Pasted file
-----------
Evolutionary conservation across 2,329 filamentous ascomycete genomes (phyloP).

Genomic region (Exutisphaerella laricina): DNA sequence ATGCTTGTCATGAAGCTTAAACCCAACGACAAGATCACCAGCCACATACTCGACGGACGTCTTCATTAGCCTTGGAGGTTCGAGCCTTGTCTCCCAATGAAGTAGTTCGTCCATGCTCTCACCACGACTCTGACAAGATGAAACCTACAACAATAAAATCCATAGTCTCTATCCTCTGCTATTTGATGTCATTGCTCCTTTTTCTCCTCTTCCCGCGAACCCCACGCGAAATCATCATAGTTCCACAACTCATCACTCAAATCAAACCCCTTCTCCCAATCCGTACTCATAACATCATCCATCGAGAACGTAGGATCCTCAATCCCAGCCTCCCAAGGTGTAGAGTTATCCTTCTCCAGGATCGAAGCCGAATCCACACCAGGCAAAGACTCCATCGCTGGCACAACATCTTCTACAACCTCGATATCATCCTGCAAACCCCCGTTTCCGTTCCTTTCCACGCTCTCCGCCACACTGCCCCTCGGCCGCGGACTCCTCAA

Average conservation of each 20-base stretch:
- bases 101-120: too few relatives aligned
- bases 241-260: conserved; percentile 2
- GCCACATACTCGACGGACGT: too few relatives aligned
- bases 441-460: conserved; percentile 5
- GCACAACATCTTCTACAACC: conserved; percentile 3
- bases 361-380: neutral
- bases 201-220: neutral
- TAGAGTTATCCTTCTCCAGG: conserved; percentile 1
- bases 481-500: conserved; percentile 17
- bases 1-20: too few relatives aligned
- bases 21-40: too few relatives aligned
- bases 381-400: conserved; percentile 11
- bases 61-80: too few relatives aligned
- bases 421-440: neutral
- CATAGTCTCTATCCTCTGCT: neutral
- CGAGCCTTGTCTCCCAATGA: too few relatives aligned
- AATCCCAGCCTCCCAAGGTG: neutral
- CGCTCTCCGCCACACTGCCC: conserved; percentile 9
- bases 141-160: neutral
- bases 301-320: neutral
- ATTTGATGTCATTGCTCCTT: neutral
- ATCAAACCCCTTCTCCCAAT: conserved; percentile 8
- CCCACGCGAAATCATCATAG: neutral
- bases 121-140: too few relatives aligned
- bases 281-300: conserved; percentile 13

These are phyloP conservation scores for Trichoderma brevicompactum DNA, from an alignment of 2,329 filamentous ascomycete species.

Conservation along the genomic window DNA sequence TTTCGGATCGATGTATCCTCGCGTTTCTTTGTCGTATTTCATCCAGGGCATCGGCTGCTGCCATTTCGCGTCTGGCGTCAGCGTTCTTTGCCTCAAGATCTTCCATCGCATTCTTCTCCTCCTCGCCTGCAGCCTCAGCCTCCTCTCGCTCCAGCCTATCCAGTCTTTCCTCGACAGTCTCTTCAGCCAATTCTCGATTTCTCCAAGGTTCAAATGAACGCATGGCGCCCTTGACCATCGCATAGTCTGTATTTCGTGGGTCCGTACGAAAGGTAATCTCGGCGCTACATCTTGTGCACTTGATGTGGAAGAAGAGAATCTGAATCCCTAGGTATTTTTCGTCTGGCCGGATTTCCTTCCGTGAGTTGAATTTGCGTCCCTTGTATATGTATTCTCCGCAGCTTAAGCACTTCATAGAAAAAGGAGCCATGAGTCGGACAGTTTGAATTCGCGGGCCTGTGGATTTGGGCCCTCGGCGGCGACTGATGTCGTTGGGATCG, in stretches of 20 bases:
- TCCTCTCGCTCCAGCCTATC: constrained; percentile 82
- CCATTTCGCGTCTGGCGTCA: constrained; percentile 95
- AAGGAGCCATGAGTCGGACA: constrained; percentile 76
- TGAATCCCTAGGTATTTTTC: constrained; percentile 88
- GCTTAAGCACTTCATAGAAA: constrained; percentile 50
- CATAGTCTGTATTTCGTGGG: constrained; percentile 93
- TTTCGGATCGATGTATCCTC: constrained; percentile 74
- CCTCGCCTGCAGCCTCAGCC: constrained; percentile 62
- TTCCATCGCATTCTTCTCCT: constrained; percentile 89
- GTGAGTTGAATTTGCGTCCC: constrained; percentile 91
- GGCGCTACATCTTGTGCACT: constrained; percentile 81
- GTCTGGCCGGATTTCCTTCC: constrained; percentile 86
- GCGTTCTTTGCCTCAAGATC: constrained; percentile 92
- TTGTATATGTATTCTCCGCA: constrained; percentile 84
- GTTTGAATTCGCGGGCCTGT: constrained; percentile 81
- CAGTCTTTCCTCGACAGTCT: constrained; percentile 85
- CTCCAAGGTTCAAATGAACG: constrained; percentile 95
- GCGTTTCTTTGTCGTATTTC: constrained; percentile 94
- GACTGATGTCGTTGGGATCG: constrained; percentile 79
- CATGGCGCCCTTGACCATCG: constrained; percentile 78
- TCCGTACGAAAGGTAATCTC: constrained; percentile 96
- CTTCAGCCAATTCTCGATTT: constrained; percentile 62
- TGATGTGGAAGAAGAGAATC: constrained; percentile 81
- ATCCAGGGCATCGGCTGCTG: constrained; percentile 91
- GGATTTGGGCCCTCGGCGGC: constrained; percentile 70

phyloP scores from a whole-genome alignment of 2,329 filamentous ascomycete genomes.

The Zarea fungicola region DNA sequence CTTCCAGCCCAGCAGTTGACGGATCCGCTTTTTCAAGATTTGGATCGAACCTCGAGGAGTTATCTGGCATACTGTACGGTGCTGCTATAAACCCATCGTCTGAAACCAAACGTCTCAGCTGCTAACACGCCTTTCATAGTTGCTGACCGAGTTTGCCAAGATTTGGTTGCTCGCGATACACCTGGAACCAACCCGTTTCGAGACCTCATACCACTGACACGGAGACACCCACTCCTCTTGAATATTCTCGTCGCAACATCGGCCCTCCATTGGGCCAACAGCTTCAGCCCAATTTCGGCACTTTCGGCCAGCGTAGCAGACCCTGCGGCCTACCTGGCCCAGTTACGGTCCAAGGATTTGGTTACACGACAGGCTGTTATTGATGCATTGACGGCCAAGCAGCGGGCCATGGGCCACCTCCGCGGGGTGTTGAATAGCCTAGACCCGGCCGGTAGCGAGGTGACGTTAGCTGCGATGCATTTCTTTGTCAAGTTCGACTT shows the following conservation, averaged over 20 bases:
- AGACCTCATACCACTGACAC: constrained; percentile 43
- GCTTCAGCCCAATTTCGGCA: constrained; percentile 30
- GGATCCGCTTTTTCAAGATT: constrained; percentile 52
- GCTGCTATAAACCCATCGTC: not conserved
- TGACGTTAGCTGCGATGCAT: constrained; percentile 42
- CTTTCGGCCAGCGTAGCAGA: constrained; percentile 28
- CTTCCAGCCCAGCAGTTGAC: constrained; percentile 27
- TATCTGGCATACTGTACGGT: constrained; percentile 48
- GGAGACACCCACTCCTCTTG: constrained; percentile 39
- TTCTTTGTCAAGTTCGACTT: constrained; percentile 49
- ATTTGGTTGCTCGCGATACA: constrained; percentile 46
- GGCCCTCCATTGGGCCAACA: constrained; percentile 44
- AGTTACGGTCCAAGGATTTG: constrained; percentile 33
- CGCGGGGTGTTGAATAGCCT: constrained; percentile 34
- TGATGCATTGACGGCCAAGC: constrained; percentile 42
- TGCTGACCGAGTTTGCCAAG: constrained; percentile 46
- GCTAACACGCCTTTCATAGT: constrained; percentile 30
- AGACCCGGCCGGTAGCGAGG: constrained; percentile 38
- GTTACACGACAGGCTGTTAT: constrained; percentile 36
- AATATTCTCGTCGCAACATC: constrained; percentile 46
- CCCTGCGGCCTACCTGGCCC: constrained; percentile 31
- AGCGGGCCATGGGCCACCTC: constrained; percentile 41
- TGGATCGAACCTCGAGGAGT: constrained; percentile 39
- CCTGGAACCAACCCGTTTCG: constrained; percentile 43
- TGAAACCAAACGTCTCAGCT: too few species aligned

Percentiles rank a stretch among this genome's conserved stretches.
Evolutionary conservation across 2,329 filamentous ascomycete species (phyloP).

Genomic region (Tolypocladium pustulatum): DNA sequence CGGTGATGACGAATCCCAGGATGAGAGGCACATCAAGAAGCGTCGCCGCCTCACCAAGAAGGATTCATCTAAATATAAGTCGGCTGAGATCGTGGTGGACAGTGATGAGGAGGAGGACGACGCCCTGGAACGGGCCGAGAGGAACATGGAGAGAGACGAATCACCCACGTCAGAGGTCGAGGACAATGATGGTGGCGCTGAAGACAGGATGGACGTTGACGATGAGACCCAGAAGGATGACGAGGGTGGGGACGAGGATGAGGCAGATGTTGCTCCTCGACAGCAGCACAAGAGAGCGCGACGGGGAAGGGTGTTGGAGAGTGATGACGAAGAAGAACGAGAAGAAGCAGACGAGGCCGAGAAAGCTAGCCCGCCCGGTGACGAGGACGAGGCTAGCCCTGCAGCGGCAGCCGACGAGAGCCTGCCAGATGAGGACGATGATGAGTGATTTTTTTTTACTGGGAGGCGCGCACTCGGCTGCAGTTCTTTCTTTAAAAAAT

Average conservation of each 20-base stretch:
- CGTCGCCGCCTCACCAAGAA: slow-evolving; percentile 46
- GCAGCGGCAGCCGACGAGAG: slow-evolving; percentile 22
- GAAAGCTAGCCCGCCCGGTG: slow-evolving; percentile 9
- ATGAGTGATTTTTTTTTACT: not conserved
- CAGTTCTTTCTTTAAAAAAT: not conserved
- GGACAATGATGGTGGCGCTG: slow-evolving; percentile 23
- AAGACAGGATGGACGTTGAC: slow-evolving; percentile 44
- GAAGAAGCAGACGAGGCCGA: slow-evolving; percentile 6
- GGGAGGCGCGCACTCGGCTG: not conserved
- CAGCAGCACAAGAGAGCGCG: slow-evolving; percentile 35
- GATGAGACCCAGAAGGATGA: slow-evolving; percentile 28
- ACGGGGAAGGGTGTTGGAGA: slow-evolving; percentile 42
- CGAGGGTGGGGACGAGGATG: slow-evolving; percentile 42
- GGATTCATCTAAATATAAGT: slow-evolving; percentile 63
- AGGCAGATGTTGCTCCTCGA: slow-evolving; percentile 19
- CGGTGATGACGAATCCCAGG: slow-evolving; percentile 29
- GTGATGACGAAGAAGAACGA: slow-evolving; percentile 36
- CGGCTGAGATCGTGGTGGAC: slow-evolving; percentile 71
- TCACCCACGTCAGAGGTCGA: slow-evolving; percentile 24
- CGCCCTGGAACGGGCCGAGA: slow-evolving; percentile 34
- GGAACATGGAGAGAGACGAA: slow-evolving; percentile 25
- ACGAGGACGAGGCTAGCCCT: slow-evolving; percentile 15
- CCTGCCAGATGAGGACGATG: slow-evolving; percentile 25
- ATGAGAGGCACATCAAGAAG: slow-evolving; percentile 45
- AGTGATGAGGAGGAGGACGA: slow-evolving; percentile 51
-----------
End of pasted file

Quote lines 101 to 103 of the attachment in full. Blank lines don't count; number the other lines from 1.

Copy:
- AGGCAGATGTTGCTCCTCGA: slow-evolving; percentile 19
- CGGTGATGACGAATCCCAGG: slow-evolving; percentile 29
- GTGATGACGAAGAAGAACGA: slow-evolving; percentile 36